My summer started with tragedy. It was May 12 to be exact, mere days after the flurry of finals and packing and goodbyes came to an end. I had one more goodbye to give, one I had been dreading for years yet simultaneously counting down the days to. May 12 — the day that “Veep” ended.
Since 2012, I have been enamored with “Veep.” It was a show I started watching with my mother — before I realized it might be too raunchy for a tween — and one that I caught up with in my freshman year of college. It might just be one of the greatest shows of all time. In all of its humor, its topics and its beautifully developed and truly awful characters, “Veep” is the near-perfect TV show. I could fill pages with what the best quips are, the best missed jokes or most underappreciated character, but there is one aspect of the show that solidifies its title as best comedy, that carries the weight of “Veep” on their skirt suit-clad back. I mean, of course, the venomous Selina Meyer — commonly known as Julia Louis-Dreyfus.
Summer 2019 was the summer of JLD. Following the conclusion of “Veep,” I went anywhere to get my fix. I watched and read all interviews or profiles of Louis-Dreyfus and the “Veep” cast, the best being an in-depth look at the shooting of the finale episode by Jen Chaney at Vulture. When I couldn’t find more interviews, I watched Louis-Dreyfus accept her many, well-deserved awards. In one speech, she brings up Tony Hale, who played Selina Meyer’s obsessive right-hand man Gary on “Veep.” Hale and Dreyfus say in character as she accepts the award, Hale whispering in her ear the people to thank much like Gary whispered in Selina Meyer’s ear the names and facts of ambassadors she was forced to meet with.
Even with these interviews and speeches, without “Veep” I had nothing to I looked forward to watching. There was a brief, glorious detour to Phoebe Waller-Bridge’s incredible “Fleabag,” but after those two magnificent six-episode seasons, I was back in my “Veep” gloom. And so, I did what any other desperate, lost person would do: I rewatched “Seinfeld.”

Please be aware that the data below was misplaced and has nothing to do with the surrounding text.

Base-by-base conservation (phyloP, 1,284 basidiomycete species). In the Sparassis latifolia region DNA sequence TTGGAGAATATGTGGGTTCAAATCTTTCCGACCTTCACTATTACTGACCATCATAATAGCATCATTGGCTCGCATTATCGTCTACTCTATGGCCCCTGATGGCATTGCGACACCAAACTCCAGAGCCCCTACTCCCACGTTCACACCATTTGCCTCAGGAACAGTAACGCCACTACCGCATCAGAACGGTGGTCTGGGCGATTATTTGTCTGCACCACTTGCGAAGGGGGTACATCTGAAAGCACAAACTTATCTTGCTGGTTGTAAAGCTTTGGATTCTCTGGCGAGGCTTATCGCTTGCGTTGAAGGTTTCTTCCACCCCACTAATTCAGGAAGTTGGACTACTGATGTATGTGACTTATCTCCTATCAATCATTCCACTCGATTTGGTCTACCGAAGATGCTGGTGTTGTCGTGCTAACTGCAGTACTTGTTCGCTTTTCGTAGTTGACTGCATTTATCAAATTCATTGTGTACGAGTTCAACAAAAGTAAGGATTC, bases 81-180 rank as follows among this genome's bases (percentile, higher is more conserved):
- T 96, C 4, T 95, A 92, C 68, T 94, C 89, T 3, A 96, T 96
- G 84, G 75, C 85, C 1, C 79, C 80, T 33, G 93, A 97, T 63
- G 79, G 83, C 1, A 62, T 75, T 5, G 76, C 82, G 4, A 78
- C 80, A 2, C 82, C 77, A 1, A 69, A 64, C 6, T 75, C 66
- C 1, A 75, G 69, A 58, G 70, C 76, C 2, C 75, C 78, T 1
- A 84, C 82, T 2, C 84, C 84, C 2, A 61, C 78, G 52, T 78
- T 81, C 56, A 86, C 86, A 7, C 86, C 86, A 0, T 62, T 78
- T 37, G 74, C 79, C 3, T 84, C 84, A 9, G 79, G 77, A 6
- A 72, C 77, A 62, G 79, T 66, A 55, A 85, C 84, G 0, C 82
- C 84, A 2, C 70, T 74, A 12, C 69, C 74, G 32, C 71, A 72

It’s a standard line to say that women can’t be funny. It’s pretty much the central conflict of Amazon’s incredible period series “The Marvelous Mrs. Maisel.” Women can be pretty, helpful, maybe even smart if you don’t listen too closely. But one thing they can never be? Funny. Julia Louis-Dreyfus has been shattering this sexist misconception since 1989, when she was cast in “Seinfeld” because NBC executives demanded that Jerry Seinfeld and Larry David add a woman to the central cast. Thank you, NBC executives, for being just a smidge more progressive than Seinfeld and David, because this contractual condition introduced the world to Julia Louis-Dreyfus as Elaine Benes, and she’s been unstoppable ever since.
“Seinfeld” was always a constant in my life — it’s my dad’s favorite show and the syndicated program I would watch every day when I was home sick from school. Some people really hate the show. Some people really love it. I’ve felt both ways towards the show, but my love for Elaine Benes is unstoppable. She’s neurotic, edgy, troublesome and has an enviable head of hair. Her often failed trysts with New York City’s men are addictive to watch unravel, and her tendency to shove her friends as a reaction to intense emotion is near-poetic. In “Seinfeld,” Dreyfus was a master of physical comedy. Her shoves and “the Elaine dance” because so iconic and well-known that “Broad City” stars Abbi Jacobsoen and Ilana Glazer composed a contemporary dance to honor them at Dreyfus’s Mark Twain Award ceremony.
Watching “Seinfeld” as a successor to “Veep” leads to the realization that Elaine Benes and Selina Meyer aren’t really all that different. That doesn’t mean Dreyfus lacks depth and mobility with the characters she plays — quite the contrary. Elaine is an oddball New Yorker in a show about nothing. Selina is the president of the United States in a show about everything. But through Dreyfus the two epochal characters are one — in their stiff, awkward moments of physical comedy, in their inability to ever escape the incompetence of the men around them, in their misadventures and missteps. Elaine and Selina aren’t just funny women, they are women who are funny in the exact way women shouldn’t be: Improper, immoral, foulmouthed and graceless.